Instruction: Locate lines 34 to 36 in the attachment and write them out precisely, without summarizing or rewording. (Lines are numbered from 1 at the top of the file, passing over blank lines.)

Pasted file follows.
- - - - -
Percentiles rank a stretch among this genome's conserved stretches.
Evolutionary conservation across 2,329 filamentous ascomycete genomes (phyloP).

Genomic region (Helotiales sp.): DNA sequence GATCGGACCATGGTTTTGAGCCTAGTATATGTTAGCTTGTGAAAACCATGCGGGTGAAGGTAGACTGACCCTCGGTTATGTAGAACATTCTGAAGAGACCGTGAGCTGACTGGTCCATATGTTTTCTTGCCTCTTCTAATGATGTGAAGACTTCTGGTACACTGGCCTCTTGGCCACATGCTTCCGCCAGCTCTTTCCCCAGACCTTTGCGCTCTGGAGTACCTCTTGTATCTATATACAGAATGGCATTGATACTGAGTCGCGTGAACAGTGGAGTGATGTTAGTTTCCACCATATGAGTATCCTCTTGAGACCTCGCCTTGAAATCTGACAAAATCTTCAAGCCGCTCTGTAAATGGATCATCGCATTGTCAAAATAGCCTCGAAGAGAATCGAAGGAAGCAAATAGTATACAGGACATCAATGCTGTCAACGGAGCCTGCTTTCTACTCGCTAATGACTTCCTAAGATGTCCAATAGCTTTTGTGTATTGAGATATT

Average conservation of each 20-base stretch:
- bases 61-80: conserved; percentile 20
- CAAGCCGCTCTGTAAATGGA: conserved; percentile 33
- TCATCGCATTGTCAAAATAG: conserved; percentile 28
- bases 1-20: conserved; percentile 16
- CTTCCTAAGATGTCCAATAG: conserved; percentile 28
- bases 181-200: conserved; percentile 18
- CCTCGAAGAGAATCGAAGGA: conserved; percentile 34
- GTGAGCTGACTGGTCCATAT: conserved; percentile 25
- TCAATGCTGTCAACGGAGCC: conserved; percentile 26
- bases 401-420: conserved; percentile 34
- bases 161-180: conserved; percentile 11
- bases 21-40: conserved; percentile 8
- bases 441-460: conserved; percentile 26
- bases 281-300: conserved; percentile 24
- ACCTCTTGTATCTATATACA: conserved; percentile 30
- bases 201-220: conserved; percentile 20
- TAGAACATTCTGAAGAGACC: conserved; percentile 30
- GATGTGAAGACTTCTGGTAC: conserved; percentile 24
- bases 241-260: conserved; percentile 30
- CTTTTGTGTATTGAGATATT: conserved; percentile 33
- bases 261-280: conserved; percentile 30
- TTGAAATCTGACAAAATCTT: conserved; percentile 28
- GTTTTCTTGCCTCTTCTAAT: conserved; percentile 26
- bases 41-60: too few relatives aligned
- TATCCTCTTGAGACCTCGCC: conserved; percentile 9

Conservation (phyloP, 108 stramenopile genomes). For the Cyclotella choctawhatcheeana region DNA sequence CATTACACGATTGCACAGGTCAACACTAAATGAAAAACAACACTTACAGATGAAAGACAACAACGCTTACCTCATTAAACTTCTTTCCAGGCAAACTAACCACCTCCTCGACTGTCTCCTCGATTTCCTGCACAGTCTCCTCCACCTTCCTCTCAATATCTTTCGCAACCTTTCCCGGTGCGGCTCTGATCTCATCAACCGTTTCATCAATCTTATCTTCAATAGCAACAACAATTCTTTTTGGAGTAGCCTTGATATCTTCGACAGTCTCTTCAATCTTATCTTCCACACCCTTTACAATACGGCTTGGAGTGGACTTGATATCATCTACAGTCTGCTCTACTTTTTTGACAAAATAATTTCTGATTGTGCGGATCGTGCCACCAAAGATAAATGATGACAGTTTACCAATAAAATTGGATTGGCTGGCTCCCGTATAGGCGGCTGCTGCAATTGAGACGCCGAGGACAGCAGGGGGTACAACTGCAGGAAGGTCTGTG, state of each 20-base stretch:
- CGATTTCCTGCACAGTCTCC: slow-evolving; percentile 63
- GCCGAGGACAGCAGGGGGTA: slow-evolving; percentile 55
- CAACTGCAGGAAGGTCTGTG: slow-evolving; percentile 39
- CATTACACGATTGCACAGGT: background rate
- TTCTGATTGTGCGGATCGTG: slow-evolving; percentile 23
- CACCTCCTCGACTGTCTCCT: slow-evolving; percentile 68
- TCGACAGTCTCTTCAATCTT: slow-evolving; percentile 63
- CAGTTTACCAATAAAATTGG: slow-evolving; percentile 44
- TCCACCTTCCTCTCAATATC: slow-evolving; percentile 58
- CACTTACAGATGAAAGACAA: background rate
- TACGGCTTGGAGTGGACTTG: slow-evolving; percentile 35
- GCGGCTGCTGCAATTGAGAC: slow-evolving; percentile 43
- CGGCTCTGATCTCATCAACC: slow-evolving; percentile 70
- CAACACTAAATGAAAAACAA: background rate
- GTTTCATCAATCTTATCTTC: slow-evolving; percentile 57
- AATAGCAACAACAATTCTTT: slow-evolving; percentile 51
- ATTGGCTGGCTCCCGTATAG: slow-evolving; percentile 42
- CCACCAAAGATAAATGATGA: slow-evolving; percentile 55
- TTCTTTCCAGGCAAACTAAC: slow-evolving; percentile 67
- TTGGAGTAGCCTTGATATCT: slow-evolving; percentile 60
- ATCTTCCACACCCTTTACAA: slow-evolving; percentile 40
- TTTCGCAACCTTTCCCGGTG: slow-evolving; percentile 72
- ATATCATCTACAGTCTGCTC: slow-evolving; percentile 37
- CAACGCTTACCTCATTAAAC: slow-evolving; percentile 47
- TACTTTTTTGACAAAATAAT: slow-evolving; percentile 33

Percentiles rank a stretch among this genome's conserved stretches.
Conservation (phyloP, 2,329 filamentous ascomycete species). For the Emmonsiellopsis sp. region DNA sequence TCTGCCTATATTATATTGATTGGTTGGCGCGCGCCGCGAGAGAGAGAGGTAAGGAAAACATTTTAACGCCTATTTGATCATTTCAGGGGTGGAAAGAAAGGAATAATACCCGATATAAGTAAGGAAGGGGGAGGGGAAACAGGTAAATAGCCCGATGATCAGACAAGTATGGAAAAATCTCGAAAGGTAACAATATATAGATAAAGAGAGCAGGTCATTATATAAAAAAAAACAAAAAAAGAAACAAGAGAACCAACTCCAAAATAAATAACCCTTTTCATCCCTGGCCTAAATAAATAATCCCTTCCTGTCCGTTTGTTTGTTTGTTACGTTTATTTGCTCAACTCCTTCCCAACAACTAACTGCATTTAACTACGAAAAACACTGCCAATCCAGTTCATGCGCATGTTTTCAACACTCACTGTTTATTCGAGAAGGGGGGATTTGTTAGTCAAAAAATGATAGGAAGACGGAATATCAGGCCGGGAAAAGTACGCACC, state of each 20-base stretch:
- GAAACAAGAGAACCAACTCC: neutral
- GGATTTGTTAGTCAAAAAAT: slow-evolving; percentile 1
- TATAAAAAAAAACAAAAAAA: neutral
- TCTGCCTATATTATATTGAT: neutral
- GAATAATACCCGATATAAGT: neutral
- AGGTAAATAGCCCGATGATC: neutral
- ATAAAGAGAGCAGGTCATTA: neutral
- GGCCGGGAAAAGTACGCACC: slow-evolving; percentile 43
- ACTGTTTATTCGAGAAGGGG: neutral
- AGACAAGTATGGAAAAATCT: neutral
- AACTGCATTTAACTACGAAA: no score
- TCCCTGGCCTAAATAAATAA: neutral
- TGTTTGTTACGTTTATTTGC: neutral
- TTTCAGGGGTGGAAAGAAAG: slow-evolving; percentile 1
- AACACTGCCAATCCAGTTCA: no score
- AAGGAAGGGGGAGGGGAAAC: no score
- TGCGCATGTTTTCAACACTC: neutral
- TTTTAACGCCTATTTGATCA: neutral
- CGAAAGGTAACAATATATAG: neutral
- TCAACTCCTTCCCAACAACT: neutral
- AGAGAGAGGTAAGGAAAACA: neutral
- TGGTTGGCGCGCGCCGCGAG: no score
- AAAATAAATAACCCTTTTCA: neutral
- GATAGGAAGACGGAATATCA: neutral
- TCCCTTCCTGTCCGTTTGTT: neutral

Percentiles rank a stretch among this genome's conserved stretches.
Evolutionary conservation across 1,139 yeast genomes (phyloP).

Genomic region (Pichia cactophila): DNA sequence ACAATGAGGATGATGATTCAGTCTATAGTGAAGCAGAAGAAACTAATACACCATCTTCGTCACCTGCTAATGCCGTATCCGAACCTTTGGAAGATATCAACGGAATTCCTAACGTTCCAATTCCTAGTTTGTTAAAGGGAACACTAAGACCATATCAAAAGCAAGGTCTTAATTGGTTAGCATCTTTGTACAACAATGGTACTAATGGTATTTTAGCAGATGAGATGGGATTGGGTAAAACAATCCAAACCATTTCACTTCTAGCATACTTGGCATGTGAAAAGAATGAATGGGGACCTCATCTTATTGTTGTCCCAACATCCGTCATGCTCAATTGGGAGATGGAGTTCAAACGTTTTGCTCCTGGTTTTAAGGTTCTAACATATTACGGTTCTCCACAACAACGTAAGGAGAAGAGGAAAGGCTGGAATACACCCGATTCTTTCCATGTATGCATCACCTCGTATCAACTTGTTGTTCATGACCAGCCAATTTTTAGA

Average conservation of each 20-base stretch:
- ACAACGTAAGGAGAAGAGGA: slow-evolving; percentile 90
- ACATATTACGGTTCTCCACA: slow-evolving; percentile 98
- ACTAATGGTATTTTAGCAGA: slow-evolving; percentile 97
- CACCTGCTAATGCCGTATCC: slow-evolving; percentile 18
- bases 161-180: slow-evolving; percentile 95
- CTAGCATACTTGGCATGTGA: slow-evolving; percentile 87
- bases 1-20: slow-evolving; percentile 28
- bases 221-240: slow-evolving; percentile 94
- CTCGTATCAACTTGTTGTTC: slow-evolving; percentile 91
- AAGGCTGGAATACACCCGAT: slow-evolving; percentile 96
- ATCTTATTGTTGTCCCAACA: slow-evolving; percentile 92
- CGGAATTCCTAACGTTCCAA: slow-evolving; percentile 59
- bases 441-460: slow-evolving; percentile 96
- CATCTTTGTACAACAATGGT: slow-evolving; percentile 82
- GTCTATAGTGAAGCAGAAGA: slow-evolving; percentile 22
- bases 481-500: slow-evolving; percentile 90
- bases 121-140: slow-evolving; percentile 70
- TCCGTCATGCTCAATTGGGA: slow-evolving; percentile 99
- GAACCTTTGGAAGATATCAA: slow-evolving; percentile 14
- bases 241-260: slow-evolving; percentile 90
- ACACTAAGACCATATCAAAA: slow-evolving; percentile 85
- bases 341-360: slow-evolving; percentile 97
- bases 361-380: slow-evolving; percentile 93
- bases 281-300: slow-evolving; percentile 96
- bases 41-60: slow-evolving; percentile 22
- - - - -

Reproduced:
- CATTACACGATTGCACAGGT: background rate
- TTCTGATTGTGCGGATCGTG: slow-evolving; percentile 23
- CACCTCCTCGACTGTCTCCT: slow-evolving; percentile 68